Tuesday, November 3, 2015

Keeping Backyard Poultry Safe from Highly Pathogenic Avian Influenza (HPAI)

There has been a lot in the news lately about HPAI:

Highly Pathogenic Avian Influenza (HPAI) H5N8 has been confirmed in ONE commercial turkey flock in Waterford, Stanislaus County, California.   There have been no confirmed cases in backyard chickens.
As always, backyarders and fanciers are urged to practice good biosecurity.  Birds that have been exhibited at poultry shows should be quarantined when owners return home, before the birds are reintroduced to the home flock.

Highly pathogenic avian influenza (H5N8) was recently detected in migrating waterfowl in Butte County, California. Fortunately, this strain does not infect humans. However, commercial and backyard poultry raised near areas commonly used by migrating waterfowl are at risk.

  • USDA and HPAI
Since December 2014, USDA has confirmed several cases of highly pathogenic avian influenza (HPAI) H5 in the Pacific, Central, and Mississippi flyways (migratory bird paths). The disease has been found in wild birds, as well as in a few backyard and commercial poultry flocks. Here is information to help you be better informed and advise bird owners, especially about biosecurity, should the need arise.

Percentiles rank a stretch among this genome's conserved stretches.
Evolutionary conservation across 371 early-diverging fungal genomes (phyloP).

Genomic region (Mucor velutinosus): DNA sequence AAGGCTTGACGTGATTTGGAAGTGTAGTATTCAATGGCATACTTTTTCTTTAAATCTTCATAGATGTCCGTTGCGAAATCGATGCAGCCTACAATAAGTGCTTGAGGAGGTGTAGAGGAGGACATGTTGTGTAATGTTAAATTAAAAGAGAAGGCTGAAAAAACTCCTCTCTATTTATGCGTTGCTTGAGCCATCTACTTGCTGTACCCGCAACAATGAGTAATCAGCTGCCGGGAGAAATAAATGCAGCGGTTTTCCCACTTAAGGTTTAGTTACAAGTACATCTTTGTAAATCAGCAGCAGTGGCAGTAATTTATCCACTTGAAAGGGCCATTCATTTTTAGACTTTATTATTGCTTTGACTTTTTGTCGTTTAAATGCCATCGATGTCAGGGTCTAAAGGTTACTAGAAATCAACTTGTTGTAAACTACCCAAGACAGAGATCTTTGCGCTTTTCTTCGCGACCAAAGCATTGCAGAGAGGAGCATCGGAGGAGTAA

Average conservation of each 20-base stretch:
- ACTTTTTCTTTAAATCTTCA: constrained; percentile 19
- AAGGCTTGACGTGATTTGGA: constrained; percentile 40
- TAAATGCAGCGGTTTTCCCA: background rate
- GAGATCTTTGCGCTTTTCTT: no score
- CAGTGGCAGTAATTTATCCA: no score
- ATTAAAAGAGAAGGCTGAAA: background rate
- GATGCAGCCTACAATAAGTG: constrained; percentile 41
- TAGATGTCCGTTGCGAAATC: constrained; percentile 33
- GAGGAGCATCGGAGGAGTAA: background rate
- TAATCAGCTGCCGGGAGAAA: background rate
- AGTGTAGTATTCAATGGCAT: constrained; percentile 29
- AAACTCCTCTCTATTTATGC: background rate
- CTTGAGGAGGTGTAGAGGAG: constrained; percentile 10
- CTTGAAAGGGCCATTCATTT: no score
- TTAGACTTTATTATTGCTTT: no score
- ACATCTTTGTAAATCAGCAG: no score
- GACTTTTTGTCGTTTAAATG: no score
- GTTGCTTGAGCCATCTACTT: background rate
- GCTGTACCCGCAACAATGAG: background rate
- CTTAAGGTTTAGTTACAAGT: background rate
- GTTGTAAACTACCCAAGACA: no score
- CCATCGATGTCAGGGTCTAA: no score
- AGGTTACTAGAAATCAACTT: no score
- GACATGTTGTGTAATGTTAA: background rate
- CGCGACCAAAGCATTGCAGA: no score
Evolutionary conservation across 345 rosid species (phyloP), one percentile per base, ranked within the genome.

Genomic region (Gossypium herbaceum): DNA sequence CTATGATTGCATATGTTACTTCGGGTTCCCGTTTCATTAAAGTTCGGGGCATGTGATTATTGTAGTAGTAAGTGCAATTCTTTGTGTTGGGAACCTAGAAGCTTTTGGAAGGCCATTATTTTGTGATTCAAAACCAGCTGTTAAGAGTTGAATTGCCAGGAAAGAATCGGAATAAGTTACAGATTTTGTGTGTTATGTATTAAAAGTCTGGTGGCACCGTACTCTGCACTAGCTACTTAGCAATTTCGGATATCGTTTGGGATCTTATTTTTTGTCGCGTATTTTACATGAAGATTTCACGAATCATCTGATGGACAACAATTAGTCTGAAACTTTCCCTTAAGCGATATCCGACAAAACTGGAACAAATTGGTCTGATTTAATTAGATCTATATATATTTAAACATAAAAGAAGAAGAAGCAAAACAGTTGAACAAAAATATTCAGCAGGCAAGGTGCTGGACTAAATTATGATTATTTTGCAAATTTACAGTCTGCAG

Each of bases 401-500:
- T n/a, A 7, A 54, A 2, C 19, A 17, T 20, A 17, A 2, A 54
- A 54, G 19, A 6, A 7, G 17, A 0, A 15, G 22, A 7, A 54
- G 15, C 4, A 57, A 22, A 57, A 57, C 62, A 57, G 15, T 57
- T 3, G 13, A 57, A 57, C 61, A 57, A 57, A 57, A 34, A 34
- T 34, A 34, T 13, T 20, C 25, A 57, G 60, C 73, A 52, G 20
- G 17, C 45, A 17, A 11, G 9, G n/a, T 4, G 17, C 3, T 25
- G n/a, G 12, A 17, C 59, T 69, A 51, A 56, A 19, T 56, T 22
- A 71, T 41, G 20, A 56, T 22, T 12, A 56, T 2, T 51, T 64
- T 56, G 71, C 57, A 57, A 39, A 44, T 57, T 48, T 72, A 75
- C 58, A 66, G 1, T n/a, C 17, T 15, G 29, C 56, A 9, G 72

People want to know if THEY can get the bird flu they hear about in parts of Asia;
NO, the bird influenza we have here in the United States is not transferable to humans.

So what can you do as a backyard poultry keeper?

First, limit your bird's access to wild birds that migrate. It is believed that HPAI will be present in wild birds in all of the US flyways according to Dr. John Clifford, United States Chef Veterinary Officer (Avian Science Notes, October 2015).
Second, officials recommend that poultry be protected in their confinement areas by roofs made of a solid material. Most people already have chicken coops and pens with cage material to protect their chickens from predators. But by having a solid roof, it limits your flock's exposure to droppings and materials that could expose them to HPAI.
Third, pay attention to your chickens and know what a sick chicken looks like. By watching and engaging your flock on a regular basis, you will be able to quickly notice when one is not feeling well. Quickly isolate a sick bird and use good biosecurity practices. Contact your closest CAHFS (California Animal Health and Food Safety) lab with questions and consider taking your bird there for diagnosis. Their services are often FREE for backyard poultry fanciers!

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